By Dennis Thompson
TUESDAY, June 18, 2019 (HealthDay News) -- A flesh-eating bacteria has migrated into the Delaware Bay between Delaware and New Jersey, drawn north by the warmer waters of climate change, doctors say.
Five cases of infection with Vibrio vulnificus occurred in 2017 and 2018 along the Delaware Bay, compared to one infection with the devastating bacteria in the eight years prior, researchers said.
The infections resulted in one death and multiple rounds of surgery to save the other patients. One had all his limbs removed at the elbows and knees due to severe bacterial infection, said Dr. Katherine Doktor, an infectious disease specialist at Cooper University Hospital in Camden, N.J.
"In order to stop the infection, the person needs antibiotics and they need to be taken to the OR [operating room] quickly so any infected tissue can be removed, so it doesn't spread further," she said.
But Doktor added that the bacteria tends to strike hardest at people with pre-existing health problems like liver disease, diabetes, kidney failure or a compromised immune system.
"Just going to the beach or going to the bay is not going to make you sick," she said. "These people usually have a cut and the infected water gets into the cut, or they eat raw seafood that's infected."
Vibrio bacteria cause an estimated 80,000 illnesses and 100 deaths in the United States each year, with most infections in May through October when water temperatures are warm, according to the U.S. Centers for Disease Control and Prevention.
One in five people with this type of infection die, sometimes within days of becoming ill, the CDC warns.
Because the bacteria thrive in warmer, salty water, it's usually found mostly in southern waters, Doktor said.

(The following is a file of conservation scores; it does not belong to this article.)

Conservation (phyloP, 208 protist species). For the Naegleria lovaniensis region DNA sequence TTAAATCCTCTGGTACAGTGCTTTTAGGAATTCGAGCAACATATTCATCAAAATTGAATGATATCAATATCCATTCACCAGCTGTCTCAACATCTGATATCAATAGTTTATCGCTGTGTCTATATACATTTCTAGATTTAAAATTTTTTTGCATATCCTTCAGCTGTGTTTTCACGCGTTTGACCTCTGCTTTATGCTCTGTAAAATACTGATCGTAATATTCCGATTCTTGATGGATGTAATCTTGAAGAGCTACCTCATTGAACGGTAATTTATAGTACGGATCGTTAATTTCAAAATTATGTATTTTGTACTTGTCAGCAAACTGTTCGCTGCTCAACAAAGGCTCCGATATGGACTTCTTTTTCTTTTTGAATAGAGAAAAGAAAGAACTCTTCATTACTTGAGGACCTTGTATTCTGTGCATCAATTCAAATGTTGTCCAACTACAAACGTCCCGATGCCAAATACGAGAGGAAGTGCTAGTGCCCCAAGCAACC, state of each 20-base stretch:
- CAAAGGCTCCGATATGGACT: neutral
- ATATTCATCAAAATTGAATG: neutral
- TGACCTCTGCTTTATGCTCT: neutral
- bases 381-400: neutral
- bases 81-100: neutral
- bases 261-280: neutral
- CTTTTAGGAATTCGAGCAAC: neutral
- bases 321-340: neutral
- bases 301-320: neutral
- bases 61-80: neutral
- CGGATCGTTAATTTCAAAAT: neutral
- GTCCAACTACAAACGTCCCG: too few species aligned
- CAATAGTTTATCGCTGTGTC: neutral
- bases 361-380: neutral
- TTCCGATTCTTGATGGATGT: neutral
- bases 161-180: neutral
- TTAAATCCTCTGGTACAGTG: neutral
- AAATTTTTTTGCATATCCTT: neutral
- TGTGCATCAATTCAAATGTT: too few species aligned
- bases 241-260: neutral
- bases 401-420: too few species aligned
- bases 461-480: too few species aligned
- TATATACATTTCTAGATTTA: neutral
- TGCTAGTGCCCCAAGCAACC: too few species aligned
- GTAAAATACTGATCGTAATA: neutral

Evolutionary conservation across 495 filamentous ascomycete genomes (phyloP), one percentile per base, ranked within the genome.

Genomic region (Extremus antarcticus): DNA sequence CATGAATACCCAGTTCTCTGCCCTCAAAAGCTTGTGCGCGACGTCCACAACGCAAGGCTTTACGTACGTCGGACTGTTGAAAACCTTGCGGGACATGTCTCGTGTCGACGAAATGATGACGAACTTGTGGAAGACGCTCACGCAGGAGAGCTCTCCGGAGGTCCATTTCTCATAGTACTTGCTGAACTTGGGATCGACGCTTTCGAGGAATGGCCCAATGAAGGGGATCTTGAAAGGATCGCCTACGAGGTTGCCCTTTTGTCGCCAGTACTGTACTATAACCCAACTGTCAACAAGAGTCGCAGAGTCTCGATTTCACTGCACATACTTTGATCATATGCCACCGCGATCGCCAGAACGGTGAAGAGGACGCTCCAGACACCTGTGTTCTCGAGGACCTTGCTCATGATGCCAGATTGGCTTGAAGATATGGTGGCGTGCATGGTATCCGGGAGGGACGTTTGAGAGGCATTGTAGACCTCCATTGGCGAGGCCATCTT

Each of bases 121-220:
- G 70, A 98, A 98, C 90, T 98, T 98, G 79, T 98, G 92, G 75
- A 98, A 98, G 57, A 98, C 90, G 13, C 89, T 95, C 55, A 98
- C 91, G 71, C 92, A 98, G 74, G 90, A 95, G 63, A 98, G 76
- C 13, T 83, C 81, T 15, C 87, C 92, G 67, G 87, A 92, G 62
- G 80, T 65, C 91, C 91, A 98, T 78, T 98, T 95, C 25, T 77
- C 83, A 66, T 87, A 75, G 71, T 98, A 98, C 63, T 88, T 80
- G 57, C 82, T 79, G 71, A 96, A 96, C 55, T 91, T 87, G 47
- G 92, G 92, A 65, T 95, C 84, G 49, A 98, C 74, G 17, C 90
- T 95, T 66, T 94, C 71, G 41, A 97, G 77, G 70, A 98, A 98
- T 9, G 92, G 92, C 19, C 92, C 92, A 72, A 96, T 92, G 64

But cases of Vibrio infection began showing up in emergency rooms along the Delaware Bay a few years back, Doktor and her colleagues reported June 18 in the Annals of Internal Medicine.
Four of the cases involved middle-aged or older men who had been crabbing in the bay or eating crabs taken from the bay, the doctors said. The fifth case involved a man who worked at a seafood restaurant in New Jersey.
Wound infections affecting a person's limbs occur through breaks in the skin, while eating tainted seafood can cause intestinal and bloodstream infections, the researchers said. Large blood blisters start popping up at sites where skin cells are dying off, Doktor explained.
"On average, people need to be taken back to the OR two to four times to remove any tissue that has died," she said.
It's not just in the United States that Vibrio is migrating northward, Doktor said. In Europe, infections with the bacteria have extended as far north as Norway.
Dr. Amesh Adalja is a senior scholar at the Johns Hopkins Center for Health Security, in Baltimore. He said, "Vibrio vulnificus infections contracted in the Delaware Bay, an area not known to be endemic for the bacteria, should serve as an important reminder that infectious diseases can expand from their traditional areas so long as the environment is hospitable to them." Adalja was not involved with the new report.
"If certain bodies of water have had temperature changes that allow Vibrio vulnificus to flourish in a new region, it will be important that clinicians have heightened awareness of this serious, and sometimes fatal, infection in order to diagnose and treat it appropriately," Adalja added.
Doktor advised that shellfish lovers should exercise caution when having a seafood meal, especially if they have a health condition that compromises their body's ability to stave off infection.
"Some people, when they shuck the crabs, they use gloves," she said. "I would protect your skin by wearing gloves."
You might want to think twice about hitting the raw bar, too.
"As an infectious disease physician, I don't think people should be eating raw seafood," Doktor said. "But if you don't have any of these risk factors, the chance of infection is much, much lower."
The U.S. Centers for Disease Control and Prevention has more about Vibrio infection.
SOURCES: Katherine Doktor, M.D., infectious disease specialist, Cooper University Hospital, Camden, N.J.; Amesh Adalja, M.D., senior scholar, Johns Hopkins Center for Health Security, Baltimore; June 18, 2019, Annals of Internal Medicine, online
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